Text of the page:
More than 40 state and county lawmakers united Thursday in a commitment to explore the potential of public utilities in Hawaii.
Their announcement comes as the Public Utilities Commission considers approving the proposed $4.3 billion sale of Hawaiian Electric Industries to Florida-based NextEra Energy.
HEI owns Hawaiian Electric Co. on Oahu; Maui Electric Co., which serves Maui, Lanai and Molokai; and Hawaii Electric Light Co. on the Big Island. Kauai, the only county now not powered by an HEI subsidiary, gets its energy from Kauai Island Utility Cooperative.
“Public utilities don’t need higher rates to make profits for shareholders, and as a result they tend to have significantly lower rates than for-profit utilities across the country,” state Rep. Chris Lee, who heads the House Energy and Environment Committee said at a news conference in the Capitol.
He was flanked by 20 other lawmakers who support looking at fundamentally changing the monopoly for-profit utility model that has served Hawaii for the past 100 years.
Among the supporters was Honolulu City Council Chair Ernie Martin, who said the county will be the biggest consumer of electricity in the state, even surpassing the military. Council members Ikaika Anderson and Kymberly Pine joined him.
House Minority Leader Beth Fukumoto Chang, along with fellow Republican Rep. Cynthia Thielen, also said the public utility option needs to be explored.
“As Republicans and Democrats, we have differences,” Fukumoto said. “But we can all agree that the skyrocketing cost of electricity is detrimental to local familites. Until NextEra provides a framework for customer savings, it would be irresponsible not to explore options like co-ops and other alternatives.”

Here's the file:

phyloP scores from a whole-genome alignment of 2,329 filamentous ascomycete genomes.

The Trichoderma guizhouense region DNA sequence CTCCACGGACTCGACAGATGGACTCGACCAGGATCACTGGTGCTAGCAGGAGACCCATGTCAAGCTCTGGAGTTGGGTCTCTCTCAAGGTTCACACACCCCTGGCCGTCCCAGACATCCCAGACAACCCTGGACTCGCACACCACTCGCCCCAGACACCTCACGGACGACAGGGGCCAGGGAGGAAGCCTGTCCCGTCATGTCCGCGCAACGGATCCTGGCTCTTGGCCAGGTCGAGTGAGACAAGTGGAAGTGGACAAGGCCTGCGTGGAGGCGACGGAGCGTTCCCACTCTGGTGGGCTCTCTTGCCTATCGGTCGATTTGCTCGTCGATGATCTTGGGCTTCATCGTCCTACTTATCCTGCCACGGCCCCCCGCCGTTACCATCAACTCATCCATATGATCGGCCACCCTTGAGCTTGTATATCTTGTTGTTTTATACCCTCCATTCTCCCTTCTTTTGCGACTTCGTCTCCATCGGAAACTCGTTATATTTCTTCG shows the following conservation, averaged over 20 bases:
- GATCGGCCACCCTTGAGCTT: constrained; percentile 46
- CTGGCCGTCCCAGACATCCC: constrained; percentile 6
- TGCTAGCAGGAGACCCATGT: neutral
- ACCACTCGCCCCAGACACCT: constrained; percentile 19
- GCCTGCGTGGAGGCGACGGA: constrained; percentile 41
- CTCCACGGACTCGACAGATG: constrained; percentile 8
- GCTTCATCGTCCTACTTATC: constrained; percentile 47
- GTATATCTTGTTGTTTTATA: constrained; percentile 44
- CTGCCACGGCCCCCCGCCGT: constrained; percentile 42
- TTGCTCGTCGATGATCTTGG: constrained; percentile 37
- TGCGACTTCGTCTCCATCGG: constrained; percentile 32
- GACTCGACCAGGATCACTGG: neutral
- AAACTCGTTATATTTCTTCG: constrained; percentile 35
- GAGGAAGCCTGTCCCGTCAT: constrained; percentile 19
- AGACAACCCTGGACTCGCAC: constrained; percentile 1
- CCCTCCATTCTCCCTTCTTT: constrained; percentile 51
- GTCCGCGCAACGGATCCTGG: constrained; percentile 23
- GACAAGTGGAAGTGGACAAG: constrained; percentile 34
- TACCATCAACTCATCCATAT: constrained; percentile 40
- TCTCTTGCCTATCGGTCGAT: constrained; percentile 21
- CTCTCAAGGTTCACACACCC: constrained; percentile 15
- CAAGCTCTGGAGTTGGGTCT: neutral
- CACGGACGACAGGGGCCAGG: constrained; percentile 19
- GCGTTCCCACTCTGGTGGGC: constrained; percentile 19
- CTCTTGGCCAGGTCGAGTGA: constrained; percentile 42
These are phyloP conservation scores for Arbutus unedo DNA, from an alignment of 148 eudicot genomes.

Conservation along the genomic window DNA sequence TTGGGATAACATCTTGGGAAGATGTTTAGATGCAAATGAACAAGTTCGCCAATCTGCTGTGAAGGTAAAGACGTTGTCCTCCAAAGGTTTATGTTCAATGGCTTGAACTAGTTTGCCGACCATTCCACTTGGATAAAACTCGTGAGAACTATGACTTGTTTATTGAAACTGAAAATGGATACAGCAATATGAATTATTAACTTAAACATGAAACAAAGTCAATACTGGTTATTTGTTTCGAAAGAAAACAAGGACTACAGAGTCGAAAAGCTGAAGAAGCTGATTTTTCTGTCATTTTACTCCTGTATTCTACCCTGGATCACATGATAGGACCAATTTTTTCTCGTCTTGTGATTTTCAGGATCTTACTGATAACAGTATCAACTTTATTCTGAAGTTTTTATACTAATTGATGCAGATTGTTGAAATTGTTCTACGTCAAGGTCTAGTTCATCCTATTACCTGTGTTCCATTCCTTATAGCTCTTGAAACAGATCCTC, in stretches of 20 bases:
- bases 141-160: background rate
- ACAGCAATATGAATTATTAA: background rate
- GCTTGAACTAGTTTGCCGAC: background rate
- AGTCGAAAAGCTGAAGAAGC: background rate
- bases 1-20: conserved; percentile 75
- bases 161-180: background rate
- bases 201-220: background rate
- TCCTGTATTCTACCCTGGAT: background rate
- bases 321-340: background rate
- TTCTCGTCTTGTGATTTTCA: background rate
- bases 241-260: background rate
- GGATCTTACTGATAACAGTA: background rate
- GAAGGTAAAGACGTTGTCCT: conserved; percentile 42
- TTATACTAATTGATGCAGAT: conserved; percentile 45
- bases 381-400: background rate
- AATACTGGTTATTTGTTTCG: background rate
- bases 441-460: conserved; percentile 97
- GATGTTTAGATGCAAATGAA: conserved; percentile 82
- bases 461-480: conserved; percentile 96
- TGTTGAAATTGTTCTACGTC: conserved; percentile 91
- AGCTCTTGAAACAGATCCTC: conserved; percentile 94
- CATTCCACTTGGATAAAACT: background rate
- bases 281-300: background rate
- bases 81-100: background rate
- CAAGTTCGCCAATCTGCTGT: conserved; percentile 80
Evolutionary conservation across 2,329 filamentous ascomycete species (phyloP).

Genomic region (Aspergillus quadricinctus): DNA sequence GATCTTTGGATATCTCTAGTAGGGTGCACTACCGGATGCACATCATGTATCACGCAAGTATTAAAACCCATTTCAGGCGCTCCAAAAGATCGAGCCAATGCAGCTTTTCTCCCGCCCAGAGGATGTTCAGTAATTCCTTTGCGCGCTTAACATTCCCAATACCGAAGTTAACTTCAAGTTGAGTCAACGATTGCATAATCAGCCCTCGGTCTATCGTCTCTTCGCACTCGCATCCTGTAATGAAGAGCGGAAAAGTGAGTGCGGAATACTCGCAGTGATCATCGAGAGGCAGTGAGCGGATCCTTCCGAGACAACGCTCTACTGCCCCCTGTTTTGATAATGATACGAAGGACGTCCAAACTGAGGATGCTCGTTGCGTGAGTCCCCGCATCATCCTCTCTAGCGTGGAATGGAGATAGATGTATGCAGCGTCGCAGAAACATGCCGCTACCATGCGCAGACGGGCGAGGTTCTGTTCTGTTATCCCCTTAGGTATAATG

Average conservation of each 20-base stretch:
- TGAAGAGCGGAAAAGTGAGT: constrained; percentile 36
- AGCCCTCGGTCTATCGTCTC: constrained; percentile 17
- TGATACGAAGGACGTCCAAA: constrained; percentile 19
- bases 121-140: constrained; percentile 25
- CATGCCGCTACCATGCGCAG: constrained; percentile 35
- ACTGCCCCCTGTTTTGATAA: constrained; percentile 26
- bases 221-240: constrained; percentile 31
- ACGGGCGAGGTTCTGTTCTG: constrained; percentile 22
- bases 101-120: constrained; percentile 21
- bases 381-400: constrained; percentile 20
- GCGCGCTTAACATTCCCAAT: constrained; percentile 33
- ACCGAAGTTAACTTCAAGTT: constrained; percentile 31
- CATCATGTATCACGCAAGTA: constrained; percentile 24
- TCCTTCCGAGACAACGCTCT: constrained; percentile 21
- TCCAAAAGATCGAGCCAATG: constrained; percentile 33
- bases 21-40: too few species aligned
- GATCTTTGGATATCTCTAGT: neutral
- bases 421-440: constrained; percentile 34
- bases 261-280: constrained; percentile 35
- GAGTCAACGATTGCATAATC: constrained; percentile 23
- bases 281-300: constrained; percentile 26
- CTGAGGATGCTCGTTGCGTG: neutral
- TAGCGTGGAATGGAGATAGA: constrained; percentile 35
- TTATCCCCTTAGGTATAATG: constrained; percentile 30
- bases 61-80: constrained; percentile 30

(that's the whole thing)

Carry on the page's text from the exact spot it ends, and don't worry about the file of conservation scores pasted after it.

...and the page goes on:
NextEra has said the merger deal would result in nearly $1 billion in savings, with $500 million of that benefitting the state economy and $465 million in customer savings. But company officials have said with the volatility of oil they can’t guarantee that customer bills will drop from where they’re at today, among the highest rates in the country.
Big Island and Maui had already been talking about peeling away from HEI and each creating their own public utilities, similar to Kauai.
Martin authored a resolution in July, which the council will be considering soon, that calls on Mayor Kirk Caldwell’s administration to examine the potential of Oahu creating a utility co-op.
Lee said the Legislature has the sole rights to dispense the utility franchise. He sees the lawmakers as critical in setting direction for the utility, whether it’s a public model or for-profit.
Earlier this year, the state passed a law that sets a goal of 100 percent renewable energy by 2045.
“Is there a possibility for a better path forward? That’s the bottom line,” Lee said, especially if it can save residents a lot more money in the long run.
The next step, he said, is finding an independent third party to do a legal and financial analysis of a public utility option.
Here’s the full list of lawmakers who support looking into the public option: